Fall intern helps map out FMR conservation strategy

FMR has permanently protected 45 sites in the greater metro area since 1993. We select priority areas for preservation based on biodiversity and habitat needs, connection to other natural areas, water quality protection potential, community desires and other factors. (Read more about how we choose our conservation and restoration sites.)

As the impacts of habitat fragmentation and climate change ramp up, it's even more crucial that we strategically approach land protection. Our fall 2021 Land Conservation intern, Nick Jacobson, created a tool to help us answer the question of where to focus in the coming years — Which lands can we most effectively protect, restore and enhance along the Mississippi River for its wildlife and human communities?

Nick's analysis will launch our next wave of conservation efforts as former FMR Ecologist Alex Roth steps into the Conservation Director role. Conservation biology has long informed the way FMR provides habitat: riparian habitats are especially important, corridors of habitat help link vital places, and climate change means wildlife need new ways to move to key habitats.

Nick's work gives FMR an even greater focus on places like the Vermillion River, a key tributary to the Mississippi River, and parcels within four metro counties that can connect parks and other protected places to make functionally larger, less fragmented habitat. With this information, FMR will be able to work with private landowners interested in placing conservation easements on their property, and partner with public land managers (like the Minnesota Department of Natural Resources, counties and municipalities) to help them build their network of protected places.

This project will make a significant difference in FMR's ability to protect important habitat.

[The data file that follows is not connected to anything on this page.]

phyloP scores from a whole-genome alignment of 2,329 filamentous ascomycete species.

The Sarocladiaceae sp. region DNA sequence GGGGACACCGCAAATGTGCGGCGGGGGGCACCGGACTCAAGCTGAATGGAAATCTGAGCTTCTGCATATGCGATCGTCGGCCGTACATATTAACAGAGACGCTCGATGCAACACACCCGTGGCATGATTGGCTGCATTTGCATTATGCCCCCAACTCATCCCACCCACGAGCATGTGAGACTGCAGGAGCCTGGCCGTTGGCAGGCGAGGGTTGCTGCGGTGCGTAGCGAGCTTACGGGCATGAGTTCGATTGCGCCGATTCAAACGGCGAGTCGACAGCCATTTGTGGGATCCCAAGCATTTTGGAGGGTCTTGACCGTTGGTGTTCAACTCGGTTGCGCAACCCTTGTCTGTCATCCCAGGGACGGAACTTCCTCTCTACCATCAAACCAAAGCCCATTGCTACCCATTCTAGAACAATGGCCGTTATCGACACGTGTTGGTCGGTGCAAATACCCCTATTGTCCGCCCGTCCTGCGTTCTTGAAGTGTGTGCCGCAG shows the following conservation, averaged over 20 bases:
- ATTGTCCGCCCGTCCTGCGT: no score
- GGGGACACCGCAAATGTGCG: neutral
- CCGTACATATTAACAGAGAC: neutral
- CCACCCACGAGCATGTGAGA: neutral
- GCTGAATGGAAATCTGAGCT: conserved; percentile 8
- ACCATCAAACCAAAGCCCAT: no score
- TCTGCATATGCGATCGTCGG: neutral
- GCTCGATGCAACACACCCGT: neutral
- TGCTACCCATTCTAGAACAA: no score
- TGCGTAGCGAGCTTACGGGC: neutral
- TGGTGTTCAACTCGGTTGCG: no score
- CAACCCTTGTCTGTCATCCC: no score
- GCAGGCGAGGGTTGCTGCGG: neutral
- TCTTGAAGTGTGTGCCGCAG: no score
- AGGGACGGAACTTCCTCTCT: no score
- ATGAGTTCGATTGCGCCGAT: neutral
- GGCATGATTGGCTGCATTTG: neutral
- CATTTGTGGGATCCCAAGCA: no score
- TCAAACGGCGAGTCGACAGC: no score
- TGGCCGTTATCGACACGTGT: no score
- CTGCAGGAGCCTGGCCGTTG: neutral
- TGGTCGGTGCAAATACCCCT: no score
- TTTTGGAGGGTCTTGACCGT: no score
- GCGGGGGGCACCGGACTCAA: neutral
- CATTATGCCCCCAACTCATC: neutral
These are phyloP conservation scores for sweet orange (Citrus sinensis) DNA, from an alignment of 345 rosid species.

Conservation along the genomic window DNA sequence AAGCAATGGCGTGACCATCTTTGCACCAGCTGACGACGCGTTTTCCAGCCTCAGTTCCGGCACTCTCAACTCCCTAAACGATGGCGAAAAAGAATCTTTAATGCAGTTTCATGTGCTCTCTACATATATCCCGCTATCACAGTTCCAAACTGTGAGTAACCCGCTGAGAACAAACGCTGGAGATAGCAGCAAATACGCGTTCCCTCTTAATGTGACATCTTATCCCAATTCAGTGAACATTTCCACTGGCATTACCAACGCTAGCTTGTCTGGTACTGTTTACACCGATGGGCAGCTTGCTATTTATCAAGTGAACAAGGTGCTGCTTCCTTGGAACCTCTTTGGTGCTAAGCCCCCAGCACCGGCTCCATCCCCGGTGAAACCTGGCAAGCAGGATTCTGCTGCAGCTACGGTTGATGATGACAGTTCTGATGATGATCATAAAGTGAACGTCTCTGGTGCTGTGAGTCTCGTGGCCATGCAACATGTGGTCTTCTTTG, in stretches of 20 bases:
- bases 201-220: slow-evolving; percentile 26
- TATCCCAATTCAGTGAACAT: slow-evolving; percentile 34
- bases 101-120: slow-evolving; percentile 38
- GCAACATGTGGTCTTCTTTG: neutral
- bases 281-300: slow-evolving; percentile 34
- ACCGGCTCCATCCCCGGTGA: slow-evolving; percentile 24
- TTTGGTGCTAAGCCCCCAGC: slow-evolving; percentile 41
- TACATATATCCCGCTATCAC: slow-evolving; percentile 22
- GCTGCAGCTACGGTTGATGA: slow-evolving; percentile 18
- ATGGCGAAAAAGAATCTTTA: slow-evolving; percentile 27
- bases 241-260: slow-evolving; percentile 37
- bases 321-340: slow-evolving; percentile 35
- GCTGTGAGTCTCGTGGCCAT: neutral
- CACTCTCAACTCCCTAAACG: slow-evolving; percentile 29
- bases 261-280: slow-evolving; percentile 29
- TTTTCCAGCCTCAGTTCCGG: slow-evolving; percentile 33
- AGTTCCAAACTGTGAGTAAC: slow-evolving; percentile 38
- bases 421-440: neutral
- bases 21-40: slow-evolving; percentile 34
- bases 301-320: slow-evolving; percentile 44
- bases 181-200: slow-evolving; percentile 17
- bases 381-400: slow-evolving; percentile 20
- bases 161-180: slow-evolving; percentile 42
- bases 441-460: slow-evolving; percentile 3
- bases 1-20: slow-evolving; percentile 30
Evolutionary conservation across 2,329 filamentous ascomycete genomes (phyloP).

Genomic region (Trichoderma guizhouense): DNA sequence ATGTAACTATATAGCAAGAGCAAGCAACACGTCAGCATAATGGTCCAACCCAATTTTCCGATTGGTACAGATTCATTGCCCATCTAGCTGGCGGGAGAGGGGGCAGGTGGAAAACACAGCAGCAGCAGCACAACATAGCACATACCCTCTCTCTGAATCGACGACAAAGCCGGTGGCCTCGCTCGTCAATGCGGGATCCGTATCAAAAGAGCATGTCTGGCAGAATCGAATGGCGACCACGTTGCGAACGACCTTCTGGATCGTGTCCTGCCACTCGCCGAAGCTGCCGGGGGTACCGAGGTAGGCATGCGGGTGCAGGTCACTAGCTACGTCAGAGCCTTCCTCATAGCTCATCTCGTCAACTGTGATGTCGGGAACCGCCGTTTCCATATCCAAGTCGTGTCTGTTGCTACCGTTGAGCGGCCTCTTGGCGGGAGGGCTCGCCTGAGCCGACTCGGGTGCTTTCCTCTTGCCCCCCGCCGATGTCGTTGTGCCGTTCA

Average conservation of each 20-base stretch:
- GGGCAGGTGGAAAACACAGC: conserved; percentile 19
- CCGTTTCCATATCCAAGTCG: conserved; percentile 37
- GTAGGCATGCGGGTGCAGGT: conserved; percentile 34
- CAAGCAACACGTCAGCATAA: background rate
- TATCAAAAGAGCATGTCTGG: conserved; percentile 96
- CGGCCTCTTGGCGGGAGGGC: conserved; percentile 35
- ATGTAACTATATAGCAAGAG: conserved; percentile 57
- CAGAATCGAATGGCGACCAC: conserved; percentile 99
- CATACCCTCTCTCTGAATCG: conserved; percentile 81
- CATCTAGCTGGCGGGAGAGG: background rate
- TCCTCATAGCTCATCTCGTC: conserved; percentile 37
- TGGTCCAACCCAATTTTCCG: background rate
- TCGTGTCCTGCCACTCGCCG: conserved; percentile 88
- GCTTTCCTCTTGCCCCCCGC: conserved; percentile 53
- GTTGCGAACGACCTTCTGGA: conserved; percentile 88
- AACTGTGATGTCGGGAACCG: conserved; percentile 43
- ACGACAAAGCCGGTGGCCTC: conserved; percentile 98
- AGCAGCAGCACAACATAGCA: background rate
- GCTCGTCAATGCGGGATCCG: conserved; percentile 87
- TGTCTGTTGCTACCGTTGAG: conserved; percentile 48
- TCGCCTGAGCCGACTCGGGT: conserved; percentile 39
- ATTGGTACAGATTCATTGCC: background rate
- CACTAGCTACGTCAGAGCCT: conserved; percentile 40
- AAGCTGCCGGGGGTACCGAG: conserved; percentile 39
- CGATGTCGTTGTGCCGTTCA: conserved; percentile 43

An interview with Nick

FMR's outgoing Conservation Director Betsy Daub asked Nick to share more about his internship and his contributions.

Betsy: Tell me a bit about where you are from, where you are in your studies, and how you became interested in environmental issues.

Nick: I'm from Grinnell, Iowa. Growing up in a small town in the rural Midwest, I was surrounded by a matrix of industrial agriculture, similar to much of the Mississippi watershed. However, I was fortunate to have grandparents in northern Minnesota who we would visit often when I was younger. These trips hold many formative memories for me, but as I've grown older I've especially come to appreciate the abundance of public land that endows northern Minnesota.

This duality between my hometown and northern Minnesota has given me a heightened appreciation for publicly accessible, ecologically intact natural spaces. It was a desire to play some role in protecting these places that initially pushed me towards an environmental studies major at Macalester College, where I'm currently finishing up my senior year.

Betsy: Can you explain a bit about the focus of your internship and why it was important to FMR?

Nick: My internship focused on the selection of strategic parcels around the metro area that align with FMR's goals for land conservation but have not yet seen conservation action. Much of this work was done in Geographic Information System software, which provided an excellent practical application for skills learned in my second major at Macalester, geography.

To select parcels that aligned with FMR's mission, I devised a site suitability analysis that incorporated information about parcel size, proximity to the Mississippi and other watersheds, proximity to other protected parcels, connectivity with native biological communities, and land ownership information.

In sum, this yielded around 350 parcels of interest across four of the metro counties that will be considered for conservation action by FMR as they move forward with their conservation goals.

Betsy: What were some memorable moments from your internship with FMR?

Nick: Although my internship was almost entirely remote due to the ongoing pandemic, I did have a few opportunities to interact with the rest of the staff at FMR and was struck by what a passionate and exciting group they are to be around.

This was in line with other experiences with small, conservation-focused organizations I've had in the past, and once again confirmed to me that this is the sort of work and workplace I hope to be contributing to after my time at Macalester wraps up. Thanks for a wonderful few months, FMR!

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Learn more about our internship program

We're currently expanding our capacity for hosting paid opportunities for youth and young people. If you're interested in our internship program, sign up for our e-newsletter Mississippi Messages to get news about opportunities and more.

Read more Land Conservation program updates.